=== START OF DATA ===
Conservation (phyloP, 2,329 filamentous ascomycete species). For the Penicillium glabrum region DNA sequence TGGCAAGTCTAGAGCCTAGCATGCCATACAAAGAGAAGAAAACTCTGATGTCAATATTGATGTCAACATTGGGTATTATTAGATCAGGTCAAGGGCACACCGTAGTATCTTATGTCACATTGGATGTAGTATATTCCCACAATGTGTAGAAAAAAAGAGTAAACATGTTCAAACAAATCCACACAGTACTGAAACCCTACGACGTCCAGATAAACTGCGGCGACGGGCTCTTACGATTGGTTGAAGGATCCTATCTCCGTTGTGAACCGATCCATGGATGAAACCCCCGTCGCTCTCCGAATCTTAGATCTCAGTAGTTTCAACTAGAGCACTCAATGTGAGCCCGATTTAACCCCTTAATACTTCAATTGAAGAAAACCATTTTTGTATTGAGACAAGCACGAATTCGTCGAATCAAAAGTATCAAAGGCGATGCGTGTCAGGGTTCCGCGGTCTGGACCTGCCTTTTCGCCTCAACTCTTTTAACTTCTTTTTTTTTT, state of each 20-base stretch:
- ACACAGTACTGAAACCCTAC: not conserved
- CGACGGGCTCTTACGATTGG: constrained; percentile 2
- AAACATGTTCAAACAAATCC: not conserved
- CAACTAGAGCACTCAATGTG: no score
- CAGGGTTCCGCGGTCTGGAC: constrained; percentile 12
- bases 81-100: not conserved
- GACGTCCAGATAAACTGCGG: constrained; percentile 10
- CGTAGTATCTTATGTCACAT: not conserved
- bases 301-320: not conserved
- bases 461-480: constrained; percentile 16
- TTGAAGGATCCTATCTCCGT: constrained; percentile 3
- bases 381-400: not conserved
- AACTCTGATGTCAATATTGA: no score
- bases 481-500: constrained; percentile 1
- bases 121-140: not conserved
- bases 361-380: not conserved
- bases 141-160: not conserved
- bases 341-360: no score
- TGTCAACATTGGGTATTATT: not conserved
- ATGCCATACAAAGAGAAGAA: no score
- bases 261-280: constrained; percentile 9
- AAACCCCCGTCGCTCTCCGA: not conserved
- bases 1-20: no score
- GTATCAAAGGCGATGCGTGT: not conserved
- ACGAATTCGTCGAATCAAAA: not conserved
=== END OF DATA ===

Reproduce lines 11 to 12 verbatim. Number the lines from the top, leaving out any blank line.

- bases 461-480: constrained; percentile 16
- TTGAAGGATCCTATCTCCGT: constrained; percentile 3